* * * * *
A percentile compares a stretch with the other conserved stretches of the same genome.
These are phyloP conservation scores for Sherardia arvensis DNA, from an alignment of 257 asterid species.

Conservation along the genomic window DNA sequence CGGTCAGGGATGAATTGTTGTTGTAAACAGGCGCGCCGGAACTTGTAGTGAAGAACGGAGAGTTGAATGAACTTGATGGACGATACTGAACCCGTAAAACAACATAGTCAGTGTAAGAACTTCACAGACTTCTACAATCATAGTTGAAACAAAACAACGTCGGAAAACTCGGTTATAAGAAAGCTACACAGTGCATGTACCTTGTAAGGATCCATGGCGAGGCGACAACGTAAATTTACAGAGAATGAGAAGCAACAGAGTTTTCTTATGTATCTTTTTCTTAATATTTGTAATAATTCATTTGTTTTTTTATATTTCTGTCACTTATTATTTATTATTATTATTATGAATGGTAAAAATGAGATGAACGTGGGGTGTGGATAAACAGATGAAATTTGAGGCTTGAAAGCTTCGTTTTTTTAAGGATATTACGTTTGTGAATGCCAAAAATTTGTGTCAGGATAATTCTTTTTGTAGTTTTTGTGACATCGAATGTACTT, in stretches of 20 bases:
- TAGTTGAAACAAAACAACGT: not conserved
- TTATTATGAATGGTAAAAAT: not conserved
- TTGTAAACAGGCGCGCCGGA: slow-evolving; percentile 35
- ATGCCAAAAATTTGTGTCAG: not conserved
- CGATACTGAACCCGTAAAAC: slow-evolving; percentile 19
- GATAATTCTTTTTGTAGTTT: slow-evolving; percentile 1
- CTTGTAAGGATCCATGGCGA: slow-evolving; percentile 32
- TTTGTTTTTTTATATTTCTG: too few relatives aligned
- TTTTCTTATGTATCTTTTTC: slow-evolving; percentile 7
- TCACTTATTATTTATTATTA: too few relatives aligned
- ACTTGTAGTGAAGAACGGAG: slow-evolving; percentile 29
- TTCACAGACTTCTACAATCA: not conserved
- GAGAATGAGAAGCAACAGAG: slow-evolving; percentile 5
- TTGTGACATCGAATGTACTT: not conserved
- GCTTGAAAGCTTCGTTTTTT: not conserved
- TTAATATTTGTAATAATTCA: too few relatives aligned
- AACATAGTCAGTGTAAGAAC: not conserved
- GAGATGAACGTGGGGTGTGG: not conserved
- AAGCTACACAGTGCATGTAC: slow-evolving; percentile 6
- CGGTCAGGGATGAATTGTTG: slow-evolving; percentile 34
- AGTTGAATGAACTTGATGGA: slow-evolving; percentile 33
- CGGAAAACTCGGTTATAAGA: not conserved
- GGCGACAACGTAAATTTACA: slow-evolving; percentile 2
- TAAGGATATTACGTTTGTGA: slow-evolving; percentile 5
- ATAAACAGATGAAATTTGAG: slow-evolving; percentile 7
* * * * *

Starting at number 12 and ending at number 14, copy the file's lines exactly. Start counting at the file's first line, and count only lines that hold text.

- TTTTCTTATGTATCTTTTTC: slow-evolving; percentile 7
- TCACTTATTATTTATTATTA: too few relatives aligned
- ACTTGTAGTGAAGAACGGAG: slow-evolving; percentile 29